Source: www.suberashi.co.uk
 


Fuji X-Pro1

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Full Review: Fujifilm X100T in Hong Kong | Bigheadtaco

CONCLUSION 

The X100T is great because it has an x factor that other cameras don’t have. It’s more than the sum of its functions and features and technology. You have to shoot with it to completely understand. X photographer Kale Friesen himself had the X100T for the previously mentioned photo-walk, and I asked him why he chose it over the other Fujifilm cameras. He said because he can take it anywhere with him and that it inspires him to want to shoot. Yes he has a full DSLR setup for his studio work, but walking around the city, getting coffee, hanging out with friends, who wants to lug around a DSLR? Who even wants to lug around a compact ILC? Not me. The X100T feels comfortable around my neck all day. The X100T has everything that a serious photographer wants, but in a package that can be taken anywhere. Every camera and every format and system has some sort of compromise, so its a matter of finding the features and functions you want the most and find the camera that best satisfies those requirements……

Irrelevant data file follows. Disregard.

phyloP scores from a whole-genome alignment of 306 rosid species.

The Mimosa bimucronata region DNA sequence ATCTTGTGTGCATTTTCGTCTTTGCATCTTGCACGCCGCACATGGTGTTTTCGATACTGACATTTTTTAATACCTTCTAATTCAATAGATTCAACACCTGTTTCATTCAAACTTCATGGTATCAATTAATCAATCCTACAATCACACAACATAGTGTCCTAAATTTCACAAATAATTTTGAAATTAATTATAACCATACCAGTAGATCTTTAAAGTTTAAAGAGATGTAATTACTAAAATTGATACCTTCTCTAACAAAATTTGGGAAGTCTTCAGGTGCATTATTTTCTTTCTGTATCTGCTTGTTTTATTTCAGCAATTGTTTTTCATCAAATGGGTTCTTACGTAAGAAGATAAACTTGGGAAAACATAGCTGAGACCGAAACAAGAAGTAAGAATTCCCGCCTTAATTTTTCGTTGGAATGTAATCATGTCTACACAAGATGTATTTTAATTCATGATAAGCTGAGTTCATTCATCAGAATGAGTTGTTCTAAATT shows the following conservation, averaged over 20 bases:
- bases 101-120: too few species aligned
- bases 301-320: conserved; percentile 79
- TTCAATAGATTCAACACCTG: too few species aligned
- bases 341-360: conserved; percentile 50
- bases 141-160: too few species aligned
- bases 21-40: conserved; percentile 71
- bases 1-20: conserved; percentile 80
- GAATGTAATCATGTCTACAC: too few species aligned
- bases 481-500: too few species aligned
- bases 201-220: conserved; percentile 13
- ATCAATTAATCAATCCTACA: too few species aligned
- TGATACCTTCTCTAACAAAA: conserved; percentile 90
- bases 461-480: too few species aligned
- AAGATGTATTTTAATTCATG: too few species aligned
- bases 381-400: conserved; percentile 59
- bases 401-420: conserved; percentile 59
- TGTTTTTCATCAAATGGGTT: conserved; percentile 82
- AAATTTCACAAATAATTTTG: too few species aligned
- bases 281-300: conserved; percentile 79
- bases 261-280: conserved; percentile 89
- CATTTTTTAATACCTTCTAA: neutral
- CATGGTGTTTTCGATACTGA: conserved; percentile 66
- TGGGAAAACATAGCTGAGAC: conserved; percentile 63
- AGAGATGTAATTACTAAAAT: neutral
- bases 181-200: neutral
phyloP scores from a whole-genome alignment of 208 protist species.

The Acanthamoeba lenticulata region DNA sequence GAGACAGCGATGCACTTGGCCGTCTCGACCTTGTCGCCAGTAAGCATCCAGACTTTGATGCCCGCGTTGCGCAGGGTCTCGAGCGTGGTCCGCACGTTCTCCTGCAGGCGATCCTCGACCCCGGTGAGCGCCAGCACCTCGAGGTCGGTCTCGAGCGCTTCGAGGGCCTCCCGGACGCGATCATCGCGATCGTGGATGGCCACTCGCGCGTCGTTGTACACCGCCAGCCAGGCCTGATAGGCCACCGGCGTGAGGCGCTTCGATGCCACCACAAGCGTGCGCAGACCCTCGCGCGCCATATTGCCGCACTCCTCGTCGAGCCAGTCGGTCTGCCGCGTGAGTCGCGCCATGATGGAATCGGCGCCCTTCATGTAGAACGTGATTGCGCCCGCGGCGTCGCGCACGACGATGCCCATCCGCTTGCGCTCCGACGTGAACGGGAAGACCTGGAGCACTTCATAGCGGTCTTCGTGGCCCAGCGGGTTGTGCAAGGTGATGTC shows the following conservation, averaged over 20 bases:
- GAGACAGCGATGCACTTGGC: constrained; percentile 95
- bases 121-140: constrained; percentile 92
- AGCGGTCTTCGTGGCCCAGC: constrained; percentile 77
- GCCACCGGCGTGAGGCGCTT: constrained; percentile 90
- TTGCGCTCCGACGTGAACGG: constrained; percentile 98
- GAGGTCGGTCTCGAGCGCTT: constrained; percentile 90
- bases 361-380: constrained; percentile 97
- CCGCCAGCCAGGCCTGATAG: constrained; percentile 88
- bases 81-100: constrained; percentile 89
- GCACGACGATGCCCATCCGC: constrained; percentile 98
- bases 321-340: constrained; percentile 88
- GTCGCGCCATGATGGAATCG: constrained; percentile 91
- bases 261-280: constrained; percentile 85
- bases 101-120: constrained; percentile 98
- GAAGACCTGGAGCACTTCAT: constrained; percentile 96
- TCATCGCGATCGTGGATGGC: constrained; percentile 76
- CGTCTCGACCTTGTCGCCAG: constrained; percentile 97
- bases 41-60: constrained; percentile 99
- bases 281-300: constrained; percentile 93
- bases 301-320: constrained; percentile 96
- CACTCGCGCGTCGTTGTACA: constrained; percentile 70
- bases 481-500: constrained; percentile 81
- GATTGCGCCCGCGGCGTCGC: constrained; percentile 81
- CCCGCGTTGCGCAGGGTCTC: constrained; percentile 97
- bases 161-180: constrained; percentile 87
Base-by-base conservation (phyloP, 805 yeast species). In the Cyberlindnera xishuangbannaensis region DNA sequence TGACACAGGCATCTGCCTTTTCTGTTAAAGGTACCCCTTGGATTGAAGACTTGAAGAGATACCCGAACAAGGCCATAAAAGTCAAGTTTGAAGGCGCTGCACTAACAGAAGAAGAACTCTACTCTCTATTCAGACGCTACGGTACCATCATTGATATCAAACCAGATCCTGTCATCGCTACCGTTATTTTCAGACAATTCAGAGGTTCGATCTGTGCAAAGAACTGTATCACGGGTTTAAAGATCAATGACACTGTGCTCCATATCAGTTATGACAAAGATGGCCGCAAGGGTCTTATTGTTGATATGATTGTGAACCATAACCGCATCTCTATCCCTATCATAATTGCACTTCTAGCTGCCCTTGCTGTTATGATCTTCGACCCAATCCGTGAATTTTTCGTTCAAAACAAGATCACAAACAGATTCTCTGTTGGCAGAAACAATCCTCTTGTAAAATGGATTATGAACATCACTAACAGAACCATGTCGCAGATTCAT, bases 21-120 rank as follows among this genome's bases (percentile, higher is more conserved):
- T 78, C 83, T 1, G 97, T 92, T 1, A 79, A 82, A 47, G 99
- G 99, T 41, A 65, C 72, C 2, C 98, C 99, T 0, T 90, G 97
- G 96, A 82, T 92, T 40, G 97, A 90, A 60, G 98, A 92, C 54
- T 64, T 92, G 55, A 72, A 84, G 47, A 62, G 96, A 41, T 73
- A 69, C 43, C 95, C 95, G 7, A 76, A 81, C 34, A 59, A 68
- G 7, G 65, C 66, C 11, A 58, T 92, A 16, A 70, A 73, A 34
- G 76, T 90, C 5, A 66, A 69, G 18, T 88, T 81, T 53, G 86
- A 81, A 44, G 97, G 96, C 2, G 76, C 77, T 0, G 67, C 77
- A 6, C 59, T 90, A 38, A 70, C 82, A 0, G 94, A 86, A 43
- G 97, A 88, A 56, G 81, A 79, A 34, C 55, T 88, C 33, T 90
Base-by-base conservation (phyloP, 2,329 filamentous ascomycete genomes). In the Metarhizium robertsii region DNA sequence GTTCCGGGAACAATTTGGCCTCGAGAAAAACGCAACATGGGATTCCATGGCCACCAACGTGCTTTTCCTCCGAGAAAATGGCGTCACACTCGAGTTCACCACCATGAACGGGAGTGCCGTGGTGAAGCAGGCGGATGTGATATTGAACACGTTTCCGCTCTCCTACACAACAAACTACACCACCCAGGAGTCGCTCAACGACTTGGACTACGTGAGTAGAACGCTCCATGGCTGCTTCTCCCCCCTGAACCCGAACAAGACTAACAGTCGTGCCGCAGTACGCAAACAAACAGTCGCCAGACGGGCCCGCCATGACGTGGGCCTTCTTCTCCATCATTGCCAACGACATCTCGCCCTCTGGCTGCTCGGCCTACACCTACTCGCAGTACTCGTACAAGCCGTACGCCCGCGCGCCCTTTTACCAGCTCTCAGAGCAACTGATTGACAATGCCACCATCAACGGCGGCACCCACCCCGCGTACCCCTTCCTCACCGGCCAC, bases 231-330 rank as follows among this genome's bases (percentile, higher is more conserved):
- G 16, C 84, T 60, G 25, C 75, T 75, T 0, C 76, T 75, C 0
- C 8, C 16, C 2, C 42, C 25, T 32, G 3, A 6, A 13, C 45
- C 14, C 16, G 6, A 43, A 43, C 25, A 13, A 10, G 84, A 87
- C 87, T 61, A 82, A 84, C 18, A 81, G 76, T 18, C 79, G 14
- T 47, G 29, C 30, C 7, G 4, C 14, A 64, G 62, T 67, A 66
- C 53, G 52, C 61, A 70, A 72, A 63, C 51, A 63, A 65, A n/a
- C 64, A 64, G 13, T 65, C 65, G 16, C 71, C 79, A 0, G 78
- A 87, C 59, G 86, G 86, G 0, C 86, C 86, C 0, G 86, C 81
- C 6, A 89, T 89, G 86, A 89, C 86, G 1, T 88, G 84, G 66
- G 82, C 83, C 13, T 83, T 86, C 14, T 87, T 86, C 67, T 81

Source: www.bigheadtaco.com
 


Fuji X100T

Do you love my work and want to support me? If you’re planning on buying camera gear, you can check out above-noted links. Prices remain the same for you, but a small percentage of your purchase value is valued back to me. Thank you!


 

The Poor Mans Leica, FUJI X100S | Drew Hopper

After months of research and anticipation I finally purchased a Fuji X100S, and in short, it would have to be my best photography purchase to date. I wasn’t sure whether I’d like it as much as my eyes fancied the retro styling of the X-series cameras, but after two weeks of owning, holding and shooting with the X100S – I’m one happy camper. The slick retro style with simple analog dials, practical and dedicated aperture control on the lens and dead silent shutter tick all the boxes for me. This little baby is capable of producing stunning images, which it continues to do effortlessly even in JPEG and blows my mind every time. The Fuji’s have a real sense of heritage, probably how it got the name ‘The Poor Mans Leica’. There’s definitely an emotional connection when holding the X100S, it’s almost timeless in its mannerism. Just looking at the camera stimulates the senses and inspires expression of interest and the desire to go shooting. Before getting the Fuji I never really understood the ‘hype’ of them, but at the same time I never really felt much connection with my DSLR either. I believe it’s opened new avenues, a passion driven by integrity that will transport me on a new journey whether that be physically or mentally – this is the camera I will want by my side 24/7……